36 people have benefited from life-changing surgery over a fear of dementia, after a new clinic opened at Addenbrooke’s Hospital.
Its work was put into the international spotlight on Monday (13 March) as a conference at Homerton College, Cambridge, heard about its achievements since June 2022.
Twelve more people are on the surgery list, wait times for help have been reduced by 37 percent, and 112 patients have been referred and seen at the clinic, guests have been told.
The symposium focused on a little-known condition called normal pressure hydrocephalus (NPH), which is often misdiagnosed as Alzheimer’s disease, but can be reversed by inserting a valve – known as a shunt – into the brain.
Heard about the Reverse Dementia Project (REVERT), a collaboration between the UK and France, led by the University of Cambridge and funded by the European Regional Development Fund (ERDF)
Addenbrooke’s consultant neurosurgeon and clinical lead for REVERT, Alexis Joannides, described how his clinic acts as a multidisciplinary shop for patients with suspected NPH. He talked about the “miraculous” effect and how it helped transform the lives of those with the condition, along with the lives of their loved ones.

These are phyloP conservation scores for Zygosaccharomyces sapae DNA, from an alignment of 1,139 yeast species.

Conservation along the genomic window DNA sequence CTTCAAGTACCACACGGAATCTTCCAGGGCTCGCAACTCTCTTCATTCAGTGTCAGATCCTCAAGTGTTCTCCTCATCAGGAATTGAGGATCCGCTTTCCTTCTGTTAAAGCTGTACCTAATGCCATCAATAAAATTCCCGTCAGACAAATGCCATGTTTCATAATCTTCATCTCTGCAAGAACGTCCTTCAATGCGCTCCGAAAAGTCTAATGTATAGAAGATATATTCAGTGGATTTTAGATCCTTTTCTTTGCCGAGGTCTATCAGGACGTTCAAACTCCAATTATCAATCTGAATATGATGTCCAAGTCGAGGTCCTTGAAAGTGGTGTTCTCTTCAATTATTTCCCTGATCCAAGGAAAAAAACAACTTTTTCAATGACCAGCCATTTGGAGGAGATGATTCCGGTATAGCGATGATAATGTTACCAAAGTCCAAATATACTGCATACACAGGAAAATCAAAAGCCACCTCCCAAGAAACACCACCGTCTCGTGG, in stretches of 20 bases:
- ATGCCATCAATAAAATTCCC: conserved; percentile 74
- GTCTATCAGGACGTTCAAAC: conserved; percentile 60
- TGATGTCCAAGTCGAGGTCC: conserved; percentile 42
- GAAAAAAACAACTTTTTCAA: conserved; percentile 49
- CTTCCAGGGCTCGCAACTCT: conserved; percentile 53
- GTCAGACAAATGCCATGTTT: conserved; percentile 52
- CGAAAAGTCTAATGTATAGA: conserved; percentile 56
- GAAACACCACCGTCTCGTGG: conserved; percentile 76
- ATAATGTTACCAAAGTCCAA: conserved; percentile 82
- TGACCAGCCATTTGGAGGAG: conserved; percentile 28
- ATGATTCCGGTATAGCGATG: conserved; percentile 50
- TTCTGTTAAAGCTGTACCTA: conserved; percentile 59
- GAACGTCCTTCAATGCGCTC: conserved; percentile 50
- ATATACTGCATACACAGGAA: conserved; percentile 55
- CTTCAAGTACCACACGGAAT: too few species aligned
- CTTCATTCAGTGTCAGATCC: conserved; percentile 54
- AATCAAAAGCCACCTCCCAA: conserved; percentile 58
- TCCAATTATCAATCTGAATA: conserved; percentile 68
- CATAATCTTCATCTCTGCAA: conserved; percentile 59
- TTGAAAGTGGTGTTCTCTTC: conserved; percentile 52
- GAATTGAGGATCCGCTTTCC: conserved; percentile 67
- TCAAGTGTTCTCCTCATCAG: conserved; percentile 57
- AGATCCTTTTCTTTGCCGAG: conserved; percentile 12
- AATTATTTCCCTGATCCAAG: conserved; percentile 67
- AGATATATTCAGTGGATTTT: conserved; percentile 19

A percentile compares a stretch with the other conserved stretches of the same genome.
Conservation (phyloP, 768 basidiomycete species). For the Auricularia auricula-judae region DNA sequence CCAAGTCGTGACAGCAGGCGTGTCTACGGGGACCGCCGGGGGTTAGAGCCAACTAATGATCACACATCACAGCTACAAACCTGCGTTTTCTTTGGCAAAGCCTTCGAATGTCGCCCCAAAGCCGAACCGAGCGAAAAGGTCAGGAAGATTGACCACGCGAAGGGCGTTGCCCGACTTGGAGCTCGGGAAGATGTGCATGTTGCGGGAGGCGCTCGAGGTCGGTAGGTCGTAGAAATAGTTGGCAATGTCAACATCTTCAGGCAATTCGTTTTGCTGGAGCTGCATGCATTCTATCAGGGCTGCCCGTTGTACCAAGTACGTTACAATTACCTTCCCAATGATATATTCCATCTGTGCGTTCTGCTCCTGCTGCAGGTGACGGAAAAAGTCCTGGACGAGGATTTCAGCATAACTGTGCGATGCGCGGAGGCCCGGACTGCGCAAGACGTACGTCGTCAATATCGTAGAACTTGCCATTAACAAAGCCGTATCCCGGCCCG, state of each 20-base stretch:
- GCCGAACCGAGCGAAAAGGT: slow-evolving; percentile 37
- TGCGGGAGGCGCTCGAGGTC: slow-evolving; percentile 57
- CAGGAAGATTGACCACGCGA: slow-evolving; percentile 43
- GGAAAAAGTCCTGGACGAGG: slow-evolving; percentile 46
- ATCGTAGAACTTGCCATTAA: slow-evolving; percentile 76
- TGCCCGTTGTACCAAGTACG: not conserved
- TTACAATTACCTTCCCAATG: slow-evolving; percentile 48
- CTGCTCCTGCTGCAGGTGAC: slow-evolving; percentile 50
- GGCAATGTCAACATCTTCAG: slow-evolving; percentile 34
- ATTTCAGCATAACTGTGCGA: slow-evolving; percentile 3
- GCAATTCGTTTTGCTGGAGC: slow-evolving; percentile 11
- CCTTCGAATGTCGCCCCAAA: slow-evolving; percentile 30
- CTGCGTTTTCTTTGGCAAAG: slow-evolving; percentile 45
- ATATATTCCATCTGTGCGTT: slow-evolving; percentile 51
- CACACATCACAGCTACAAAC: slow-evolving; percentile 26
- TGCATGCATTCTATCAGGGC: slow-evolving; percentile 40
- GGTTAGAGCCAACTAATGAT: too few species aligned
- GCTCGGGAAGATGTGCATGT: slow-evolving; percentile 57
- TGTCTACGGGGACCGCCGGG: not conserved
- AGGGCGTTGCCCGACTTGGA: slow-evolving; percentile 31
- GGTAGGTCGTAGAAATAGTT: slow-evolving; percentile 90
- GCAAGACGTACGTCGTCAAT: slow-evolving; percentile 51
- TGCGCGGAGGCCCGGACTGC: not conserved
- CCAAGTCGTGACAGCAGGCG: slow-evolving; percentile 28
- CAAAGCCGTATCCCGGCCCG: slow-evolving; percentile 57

“We’ve seen some amazing results in this country, and in Europe, and the symposium is a way to showcase these and discuss a wide range of initiatives aimed at improving patient care and sharing knowledge,” he said.
Mr Joannides and his colleagues are now hoping for NHS support as REVERT funding draws to a close.
Among those who have benefited is grandmother Jackie Middleditch, from Lowestoft, Suffolk, who after treatment overcame her enuresis, disorientation and inability to stand – and returned to gardening, walking and playing with her grandchildren.
Jackie made newspaper, TV and radio headlines and said of Addenbrooke at the time: “They gave me the gift of a new life.”
Patients thought to have NPH are given advanced diagnostics, including brain MRI and a lumbar infusion study, pioneered by the Cambridge Brain Physics Laboratory.
It involves placing fluid into the spine with a needle and calculating the resistance of the cerebrospinal fluid leaving the brain.
If the tests are compatible with NPH, surgery is considered to insert a shunt.
The Hydrocephalus Society estimates that nearly 700,000 adults have NPH, but less than 20% are diagnosed.
More than 20 experts from Europe participated in the Innovation and Transformation of Normal Hydrocephalus Symposium.
To find out more about REVERT, which is funded by the ERDF via the Interreg France (Channel) England programme, visit https://revertproject.org/
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